Yet, some people will not read my book because it’s not labelled the right way or doesn’t have the most overt references to themes or worldviews they find important.  This is sad.  But people can read what they want, and that’s totally okay.

What isn’t okay is the way we use labels to exclude writers from our own categories.  Someone doesn’t have the “authentic” black experience because a Black Studies professor deems it so (true story, from a dear friend), or someone isn’t honoring God because his book doesn’t talk about Jesus or the Bible or theology or challenges our traditional way of viewing those things, or someone isn’t a feminist because she writes about her choice to stay at home with her children and the way this has overjoyed and exhuasted her.  When we decide that someone is or isn’t something, we’re walking on dangerous ground and invite that kind of judgment about our own personhoods.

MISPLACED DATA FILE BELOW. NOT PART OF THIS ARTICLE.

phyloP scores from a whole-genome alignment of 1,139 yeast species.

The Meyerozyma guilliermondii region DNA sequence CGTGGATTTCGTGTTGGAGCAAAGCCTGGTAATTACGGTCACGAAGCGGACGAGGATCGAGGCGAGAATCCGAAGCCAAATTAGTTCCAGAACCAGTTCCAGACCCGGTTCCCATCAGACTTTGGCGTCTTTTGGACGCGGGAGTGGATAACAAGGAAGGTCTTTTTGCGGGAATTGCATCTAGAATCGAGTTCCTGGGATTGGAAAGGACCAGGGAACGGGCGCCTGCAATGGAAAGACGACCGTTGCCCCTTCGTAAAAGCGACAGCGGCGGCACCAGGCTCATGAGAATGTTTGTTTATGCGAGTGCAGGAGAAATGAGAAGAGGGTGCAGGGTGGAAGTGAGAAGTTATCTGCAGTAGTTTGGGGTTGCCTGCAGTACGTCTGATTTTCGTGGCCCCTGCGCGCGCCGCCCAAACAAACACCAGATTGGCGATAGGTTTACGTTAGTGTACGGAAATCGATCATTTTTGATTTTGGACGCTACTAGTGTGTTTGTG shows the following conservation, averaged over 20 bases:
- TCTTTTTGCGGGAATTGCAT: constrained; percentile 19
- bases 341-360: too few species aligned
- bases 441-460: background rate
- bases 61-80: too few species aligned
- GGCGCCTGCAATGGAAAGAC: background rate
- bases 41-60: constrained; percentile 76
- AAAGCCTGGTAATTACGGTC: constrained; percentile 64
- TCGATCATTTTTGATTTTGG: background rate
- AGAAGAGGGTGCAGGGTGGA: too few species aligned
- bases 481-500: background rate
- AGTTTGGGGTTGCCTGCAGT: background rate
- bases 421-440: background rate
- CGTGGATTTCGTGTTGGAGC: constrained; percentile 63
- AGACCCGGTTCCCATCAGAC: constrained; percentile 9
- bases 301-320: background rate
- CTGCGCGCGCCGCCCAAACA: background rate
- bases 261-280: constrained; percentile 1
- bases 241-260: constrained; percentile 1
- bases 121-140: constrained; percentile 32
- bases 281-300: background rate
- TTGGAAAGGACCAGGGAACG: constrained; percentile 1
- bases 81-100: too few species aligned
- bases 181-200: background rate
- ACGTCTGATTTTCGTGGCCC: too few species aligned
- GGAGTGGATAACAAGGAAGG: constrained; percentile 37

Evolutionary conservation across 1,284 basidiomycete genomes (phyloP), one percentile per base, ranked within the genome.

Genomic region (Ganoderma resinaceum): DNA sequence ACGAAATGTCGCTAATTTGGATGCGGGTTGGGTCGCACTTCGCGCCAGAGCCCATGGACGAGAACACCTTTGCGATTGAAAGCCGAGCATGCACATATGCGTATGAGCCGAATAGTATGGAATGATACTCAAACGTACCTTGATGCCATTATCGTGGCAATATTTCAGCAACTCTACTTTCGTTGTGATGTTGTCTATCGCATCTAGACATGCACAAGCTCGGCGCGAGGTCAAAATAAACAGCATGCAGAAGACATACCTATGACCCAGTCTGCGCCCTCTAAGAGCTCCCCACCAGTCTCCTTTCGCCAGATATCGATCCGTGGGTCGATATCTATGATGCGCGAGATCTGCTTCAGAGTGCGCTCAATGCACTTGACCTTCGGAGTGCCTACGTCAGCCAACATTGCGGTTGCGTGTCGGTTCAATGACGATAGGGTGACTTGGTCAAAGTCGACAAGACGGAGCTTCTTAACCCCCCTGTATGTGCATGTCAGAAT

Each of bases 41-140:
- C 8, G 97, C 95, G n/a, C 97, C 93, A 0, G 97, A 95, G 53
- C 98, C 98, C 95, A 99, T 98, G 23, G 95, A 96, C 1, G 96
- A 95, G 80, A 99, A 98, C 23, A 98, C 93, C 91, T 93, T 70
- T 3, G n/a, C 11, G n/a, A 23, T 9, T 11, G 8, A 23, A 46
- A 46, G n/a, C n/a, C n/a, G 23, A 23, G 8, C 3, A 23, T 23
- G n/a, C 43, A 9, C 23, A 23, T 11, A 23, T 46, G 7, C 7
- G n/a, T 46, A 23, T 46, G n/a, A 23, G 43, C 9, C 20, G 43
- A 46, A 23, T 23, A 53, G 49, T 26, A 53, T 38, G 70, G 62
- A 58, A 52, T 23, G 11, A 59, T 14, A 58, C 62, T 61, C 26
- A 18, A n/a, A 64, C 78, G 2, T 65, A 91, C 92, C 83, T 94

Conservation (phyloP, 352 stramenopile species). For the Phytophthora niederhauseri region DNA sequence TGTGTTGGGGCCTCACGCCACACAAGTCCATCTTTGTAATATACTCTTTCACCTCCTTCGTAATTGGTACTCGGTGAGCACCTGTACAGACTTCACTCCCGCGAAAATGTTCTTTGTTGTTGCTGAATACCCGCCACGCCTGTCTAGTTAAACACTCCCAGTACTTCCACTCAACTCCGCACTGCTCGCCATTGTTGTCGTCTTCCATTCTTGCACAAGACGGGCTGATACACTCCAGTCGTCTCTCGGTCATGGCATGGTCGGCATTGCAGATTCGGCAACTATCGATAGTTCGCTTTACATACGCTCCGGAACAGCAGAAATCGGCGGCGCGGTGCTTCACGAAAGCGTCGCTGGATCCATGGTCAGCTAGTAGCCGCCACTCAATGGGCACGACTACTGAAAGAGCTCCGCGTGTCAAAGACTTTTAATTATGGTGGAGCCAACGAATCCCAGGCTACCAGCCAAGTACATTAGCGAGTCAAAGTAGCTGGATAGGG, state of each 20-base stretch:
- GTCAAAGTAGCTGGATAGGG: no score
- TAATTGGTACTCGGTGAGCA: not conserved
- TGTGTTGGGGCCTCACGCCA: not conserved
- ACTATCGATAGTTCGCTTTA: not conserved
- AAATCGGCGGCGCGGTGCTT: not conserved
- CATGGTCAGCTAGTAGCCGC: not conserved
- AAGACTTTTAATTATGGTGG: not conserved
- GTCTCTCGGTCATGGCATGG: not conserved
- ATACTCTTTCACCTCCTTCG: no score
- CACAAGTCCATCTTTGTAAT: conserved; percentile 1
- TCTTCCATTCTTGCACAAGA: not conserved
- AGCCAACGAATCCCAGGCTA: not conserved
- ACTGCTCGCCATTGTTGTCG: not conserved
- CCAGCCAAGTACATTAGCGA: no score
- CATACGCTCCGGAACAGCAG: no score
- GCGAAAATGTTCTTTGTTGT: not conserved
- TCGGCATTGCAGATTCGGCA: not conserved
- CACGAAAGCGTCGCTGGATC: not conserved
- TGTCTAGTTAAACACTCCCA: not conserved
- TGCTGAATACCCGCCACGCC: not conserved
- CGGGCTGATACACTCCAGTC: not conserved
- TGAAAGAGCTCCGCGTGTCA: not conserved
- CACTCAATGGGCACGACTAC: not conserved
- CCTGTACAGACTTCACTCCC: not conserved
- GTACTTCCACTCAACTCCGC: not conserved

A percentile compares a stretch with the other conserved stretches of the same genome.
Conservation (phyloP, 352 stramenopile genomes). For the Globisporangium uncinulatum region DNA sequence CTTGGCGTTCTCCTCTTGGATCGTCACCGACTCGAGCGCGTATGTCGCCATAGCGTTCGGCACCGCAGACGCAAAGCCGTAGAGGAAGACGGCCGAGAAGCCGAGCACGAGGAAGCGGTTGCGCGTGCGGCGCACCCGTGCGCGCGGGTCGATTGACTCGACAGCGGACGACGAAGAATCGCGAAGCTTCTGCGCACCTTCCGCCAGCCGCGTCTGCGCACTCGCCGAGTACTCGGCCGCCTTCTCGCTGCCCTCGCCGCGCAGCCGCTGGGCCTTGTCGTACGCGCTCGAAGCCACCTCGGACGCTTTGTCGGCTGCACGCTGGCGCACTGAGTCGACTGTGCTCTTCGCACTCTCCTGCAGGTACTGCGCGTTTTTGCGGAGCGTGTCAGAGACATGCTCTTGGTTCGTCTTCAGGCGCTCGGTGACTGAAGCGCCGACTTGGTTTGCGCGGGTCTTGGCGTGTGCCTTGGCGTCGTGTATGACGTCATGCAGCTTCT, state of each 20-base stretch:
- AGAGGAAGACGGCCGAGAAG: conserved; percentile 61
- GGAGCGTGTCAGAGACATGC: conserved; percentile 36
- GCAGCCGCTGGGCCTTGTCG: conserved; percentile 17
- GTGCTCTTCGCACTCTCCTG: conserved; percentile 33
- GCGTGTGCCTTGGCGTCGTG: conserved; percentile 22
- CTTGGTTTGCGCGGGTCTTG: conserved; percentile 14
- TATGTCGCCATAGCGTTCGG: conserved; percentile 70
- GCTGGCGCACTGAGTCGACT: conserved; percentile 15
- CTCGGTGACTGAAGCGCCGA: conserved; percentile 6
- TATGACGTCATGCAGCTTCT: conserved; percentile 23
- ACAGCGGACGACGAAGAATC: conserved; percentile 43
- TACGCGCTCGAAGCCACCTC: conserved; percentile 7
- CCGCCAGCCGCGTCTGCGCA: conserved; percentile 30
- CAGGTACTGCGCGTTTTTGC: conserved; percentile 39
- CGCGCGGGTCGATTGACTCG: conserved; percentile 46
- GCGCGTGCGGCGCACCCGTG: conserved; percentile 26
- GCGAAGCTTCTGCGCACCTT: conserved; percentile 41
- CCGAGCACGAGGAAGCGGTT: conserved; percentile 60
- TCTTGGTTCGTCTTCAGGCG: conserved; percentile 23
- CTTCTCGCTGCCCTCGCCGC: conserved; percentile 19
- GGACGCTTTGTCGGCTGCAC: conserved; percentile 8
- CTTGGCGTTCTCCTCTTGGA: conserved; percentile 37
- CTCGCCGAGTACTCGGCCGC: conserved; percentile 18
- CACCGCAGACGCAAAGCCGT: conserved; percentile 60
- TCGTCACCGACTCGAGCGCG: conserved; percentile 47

Sure, we need labels for books so that readers can find the topics they want to read, and if our books are about Southern life or religion or blackness or gayness or feminism, by all means, they should get that little fine print label on the back. But we’d also be wise to recognize that just because something doesn’t have a particular label doesn’t mean that the writer doesn’t share those elements in her identity. So many amazing novels are written by LGBT people without being overtly about sexuality at all, and hispanic people write books all the time that don’t have anything to do with their culture or immigration or any of the other stereotypical topics we think apply to people with hispanic heritage. All people in a certain population – be it an ethnic group, a gender, a faith, or a culture – do not need to write directly about those things in order to have those aspects of their identity be real or crucial to who they are.  It doesn’t make my friend any less black just because she loves rock and roll, no matter what her Black Studies professor says.